MAMUJU, Indonesia: Aid packages were handed out on Monday (Jan 18) to thousands of people left homeless and struggling after an earthquake killed at least 81 people on an Indonesian island.
More rescuers and volunteers were deployed to the hardest-hit city of Mamuju and the neighbouring district of Majene on Sulawesi island, where the 6.2-magnitude quake struck early on Friday, said Raditya Jati, the National Disaster Mitigation Agency's spokesperson.
He said a total of 70 people died in Mamuju and 11 in Majene, and about 27,850 survivors were moved to shelters. Nearly 800 people were injured, with more than half of them still receiving treatment for serious injuries.
Water, which has been in short supply, as well as food and medical supplies were being distributed from trucks. The military said it sent five planes carrying rescuers, food, medicine, blankets, field tents and water tankers.
Volunteers and rescue workers erected more temporary shelters for those left homeless in Mamuju and Majene.
Most were barely protected by makeshift shelters that were lashed by heavy monsoon downpours. Only a few were lucky to be protected by tarpaulin-covered tents. They said they were running low on food, blankets and other aid, as emergency supplies were rushed to the hard-hit region.
Masked doctors treated patients with broken limbs and other injuries at a makeshift medical centre set up outside the only one of Mamuju's hospitals that survived the quake relatively intact.
"The patients keep coming," Nurwardi, manager of operations at Mamuju's West Sulawesi General Hospital, told AFP earlier.
"This is the only hospital operating in the city. Many need surgery but we have limited resources and medicine."
The open-air triage centre was desperately short of staff, and those on hand worked frantically despite the risk of contracting COVID-19.
The hospital was scrambling to open up more rooms for surgery and erect additional tents outside to treat the injured, said Nurwardi.
But fears that another quake could bring down the building were adding to the challenges.
"Many patients do not want to be treated inside the hospital because they're worried about another quake," Nurwardi said.
"Well, it's not only them, the medics are ... scared of being inside the building too."
It was still unclear how many people - dead or alive - could still be under the debris, as rescuers rushed to find survivors more than three days after the disaster.
At least 18 people have been pulled out of the rubble alive, including a pair of young sisters, according to official data.
Police began using sniffer dogs to help in the search at a badly damaged hospital, as body bags were filled with corpses.
"There are probably some people still trapped under the rubble," search and rescue agency spokesman Yusuf Latif said on Monday.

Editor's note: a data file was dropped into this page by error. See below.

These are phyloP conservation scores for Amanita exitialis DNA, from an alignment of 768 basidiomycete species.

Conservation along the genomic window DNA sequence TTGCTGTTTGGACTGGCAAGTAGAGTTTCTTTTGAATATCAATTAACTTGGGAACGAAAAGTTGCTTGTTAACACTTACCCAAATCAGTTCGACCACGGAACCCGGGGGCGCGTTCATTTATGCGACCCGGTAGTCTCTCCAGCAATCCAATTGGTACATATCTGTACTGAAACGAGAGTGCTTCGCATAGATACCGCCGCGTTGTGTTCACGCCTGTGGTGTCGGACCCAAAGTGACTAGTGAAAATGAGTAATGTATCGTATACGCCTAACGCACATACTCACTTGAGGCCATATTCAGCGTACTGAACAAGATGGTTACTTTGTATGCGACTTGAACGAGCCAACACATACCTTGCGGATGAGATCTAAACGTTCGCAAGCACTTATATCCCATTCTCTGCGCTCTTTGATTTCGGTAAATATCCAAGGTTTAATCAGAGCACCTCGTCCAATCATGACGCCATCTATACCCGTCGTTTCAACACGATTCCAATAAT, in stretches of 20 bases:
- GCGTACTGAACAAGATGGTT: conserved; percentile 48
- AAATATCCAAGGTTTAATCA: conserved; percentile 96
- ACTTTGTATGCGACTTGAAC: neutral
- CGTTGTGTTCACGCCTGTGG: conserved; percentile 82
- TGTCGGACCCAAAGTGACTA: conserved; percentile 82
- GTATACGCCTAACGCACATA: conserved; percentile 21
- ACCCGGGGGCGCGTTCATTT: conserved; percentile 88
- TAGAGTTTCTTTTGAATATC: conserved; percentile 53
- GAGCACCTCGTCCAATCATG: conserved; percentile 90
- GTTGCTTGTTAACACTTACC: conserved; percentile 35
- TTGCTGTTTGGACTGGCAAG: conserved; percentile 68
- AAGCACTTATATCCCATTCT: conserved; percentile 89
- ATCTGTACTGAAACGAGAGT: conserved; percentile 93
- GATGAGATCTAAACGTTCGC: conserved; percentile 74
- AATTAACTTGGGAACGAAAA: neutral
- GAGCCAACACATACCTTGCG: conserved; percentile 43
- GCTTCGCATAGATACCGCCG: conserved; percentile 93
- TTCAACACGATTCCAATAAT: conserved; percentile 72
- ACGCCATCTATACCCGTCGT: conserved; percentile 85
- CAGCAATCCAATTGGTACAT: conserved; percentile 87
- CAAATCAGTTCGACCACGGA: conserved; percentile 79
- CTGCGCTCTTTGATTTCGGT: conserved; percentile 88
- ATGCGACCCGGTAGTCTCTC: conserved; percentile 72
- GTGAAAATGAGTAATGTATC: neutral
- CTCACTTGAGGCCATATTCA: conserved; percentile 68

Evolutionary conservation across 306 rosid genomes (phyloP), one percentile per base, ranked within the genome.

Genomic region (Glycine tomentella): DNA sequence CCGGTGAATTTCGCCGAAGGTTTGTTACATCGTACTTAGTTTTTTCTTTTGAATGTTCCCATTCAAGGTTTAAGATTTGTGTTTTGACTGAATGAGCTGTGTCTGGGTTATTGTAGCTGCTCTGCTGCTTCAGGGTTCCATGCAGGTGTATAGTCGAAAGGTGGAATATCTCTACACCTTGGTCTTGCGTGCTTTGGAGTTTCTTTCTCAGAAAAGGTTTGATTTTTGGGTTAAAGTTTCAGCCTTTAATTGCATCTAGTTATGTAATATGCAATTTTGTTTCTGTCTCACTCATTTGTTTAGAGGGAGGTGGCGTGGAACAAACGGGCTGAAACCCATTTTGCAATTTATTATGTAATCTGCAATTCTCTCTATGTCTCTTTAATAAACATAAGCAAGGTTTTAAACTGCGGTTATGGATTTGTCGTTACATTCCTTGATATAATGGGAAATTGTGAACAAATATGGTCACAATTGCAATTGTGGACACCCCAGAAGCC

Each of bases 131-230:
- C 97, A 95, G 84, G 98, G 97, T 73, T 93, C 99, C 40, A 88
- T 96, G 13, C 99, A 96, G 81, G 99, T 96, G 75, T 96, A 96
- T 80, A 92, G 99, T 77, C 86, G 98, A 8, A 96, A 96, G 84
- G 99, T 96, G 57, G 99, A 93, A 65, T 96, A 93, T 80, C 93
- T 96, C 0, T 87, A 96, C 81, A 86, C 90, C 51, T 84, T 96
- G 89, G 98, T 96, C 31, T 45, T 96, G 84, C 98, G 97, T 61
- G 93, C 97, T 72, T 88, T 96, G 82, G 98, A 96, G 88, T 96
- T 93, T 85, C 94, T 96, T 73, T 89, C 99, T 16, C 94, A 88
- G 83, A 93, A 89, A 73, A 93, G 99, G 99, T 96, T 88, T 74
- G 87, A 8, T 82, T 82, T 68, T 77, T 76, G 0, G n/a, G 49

Mahatir, a relief coordinator for volunteer rescuers, said his team was trying to reach many people in six isolated villages in Majene district after the quake damaged roads and bridges.
Aid and other logistic supplies can be distributed only by foot over the severe terrain, said Mahatir, who goes by one name.
Jati said at least 1,150 houses in Majene were damaged and the agency was still collecting data on damaged houses and buildings in Mamuju.
Mamuju, the provincial capital of nearly 300,000 people, was strewn with debris from collapsed buildings. The governor's office building was almost flattened and a shopping mall was reduced to a crumpled hulk.
The disaster agency said the army corps of engineers cleared the road connecting Mamuju and Majene that had been blocked by landslides. They also rebuilt a damaged bridge.
The disaster agency's chief, Doni Monardo, said authorities were trying to separate high- and lower-risk groups and provided tens of thousands of anti-coronavirus masks for those needing shelters. He said authorities would also set up health posts at the camps to test people for COVID-19.
People being housed in temporary shelters were seen standing close together, many of them without masks, saying that it was difficult to observe health protocols in this emergency situation.
West Sulawesi province has recorded more than 2,500 cases of COVID-19, including 58 deaths. Indonesia has confirmed nearly 908,000 cases and almost 26,000 fatalities.
Many on Sulawesi island are still haunted by a magnitude 7.5 earthquake that devastated Palu city in 2018, setting off a tsunami and a phenomenon called liquefaction in which soil collapses into itself.
More than 4,000 people were killed, including many who were buried when whole neighbourhoods were swallowed in the falling ground.
Indonesia, home to more than 260 million people, is lined with seismic faults and is frequently hit by earthquakes, volcanic eruptions and tsunamis.
A magnitude 9.1 earthquake off Sumatra in 2004 triggered a tsunami that killed 230,000 people in a dozen countries.